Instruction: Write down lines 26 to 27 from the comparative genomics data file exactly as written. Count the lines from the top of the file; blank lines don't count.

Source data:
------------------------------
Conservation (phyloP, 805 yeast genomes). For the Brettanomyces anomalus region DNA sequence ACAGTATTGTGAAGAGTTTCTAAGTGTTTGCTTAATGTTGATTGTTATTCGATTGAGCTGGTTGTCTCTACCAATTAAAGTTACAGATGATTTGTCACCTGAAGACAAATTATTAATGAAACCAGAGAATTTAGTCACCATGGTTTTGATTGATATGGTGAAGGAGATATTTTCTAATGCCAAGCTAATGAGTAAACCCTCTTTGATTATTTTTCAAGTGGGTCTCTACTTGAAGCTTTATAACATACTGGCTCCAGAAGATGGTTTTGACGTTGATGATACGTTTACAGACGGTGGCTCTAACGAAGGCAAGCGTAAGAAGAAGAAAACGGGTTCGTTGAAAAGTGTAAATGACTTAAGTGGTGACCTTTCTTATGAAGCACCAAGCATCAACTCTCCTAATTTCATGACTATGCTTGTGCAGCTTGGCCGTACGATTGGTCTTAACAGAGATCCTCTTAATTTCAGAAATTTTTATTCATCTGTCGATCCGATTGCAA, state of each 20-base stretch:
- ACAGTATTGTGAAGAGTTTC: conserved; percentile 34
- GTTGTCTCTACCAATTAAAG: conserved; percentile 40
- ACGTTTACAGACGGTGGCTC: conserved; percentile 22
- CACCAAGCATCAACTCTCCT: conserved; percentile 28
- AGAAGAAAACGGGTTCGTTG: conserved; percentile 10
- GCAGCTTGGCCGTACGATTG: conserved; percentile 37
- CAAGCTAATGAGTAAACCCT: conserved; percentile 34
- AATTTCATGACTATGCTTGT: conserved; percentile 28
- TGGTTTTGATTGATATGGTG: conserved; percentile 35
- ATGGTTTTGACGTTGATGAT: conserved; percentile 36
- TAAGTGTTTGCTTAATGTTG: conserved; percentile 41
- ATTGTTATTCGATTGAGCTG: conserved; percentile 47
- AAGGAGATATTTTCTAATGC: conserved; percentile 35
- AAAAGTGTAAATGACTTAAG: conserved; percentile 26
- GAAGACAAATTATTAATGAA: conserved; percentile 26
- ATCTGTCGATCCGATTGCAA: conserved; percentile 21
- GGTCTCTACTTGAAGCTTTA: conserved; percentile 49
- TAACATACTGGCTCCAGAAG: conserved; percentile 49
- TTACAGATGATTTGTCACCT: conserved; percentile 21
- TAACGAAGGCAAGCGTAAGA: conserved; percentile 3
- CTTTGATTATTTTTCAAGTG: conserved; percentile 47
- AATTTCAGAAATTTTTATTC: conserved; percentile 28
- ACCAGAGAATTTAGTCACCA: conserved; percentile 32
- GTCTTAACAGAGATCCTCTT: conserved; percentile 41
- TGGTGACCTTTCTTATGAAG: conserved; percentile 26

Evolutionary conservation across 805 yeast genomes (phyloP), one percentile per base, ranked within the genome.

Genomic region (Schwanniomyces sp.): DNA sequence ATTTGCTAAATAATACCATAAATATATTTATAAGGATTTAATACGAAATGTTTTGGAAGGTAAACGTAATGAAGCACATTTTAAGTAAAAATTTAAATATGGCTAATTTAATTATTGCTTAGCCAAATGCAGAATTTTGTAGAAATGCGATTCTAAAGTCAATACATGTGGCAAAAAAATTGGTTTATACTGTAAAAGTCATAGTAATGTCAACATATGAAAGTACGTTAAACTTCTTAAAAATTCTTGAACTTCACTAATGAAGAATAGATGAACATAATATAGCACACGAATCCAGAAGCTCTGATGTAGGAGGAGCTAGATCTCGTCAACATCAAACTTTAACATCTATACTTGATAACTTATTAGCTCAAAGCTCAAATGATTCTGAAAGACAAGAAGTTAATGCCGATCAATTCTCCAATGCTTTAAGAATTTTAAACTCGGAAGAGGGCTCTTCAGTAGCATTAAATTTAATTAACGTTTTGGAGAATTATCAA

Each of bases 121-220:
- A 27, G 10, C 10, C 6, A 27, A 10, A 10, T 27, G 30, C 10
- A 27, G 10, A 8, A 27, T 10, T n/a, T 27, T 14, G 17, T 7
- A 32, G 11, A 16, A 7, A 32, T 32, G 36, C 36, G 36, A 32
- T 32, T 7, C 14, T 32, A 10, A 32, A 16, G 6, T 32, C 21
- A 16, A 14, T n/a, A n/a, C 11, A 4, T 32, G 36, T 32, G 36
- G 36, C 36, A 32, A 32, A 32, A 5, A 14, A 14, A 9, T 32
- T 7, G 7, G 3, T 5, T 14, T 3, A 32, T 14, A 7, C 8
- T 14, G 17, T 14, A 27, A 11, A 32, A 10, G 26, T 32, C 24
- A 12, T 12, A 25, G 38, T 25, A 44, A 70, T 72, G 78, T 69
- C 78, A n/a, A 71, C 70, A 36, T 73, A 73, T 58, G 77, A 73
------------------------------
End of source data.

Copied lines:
- TGGTGACCTTTCTTATGAAG: conserved; percentile 26

Evolutionary conservation across 805 yeast genomes (phyloP), one percentile per base, ranked within the genome.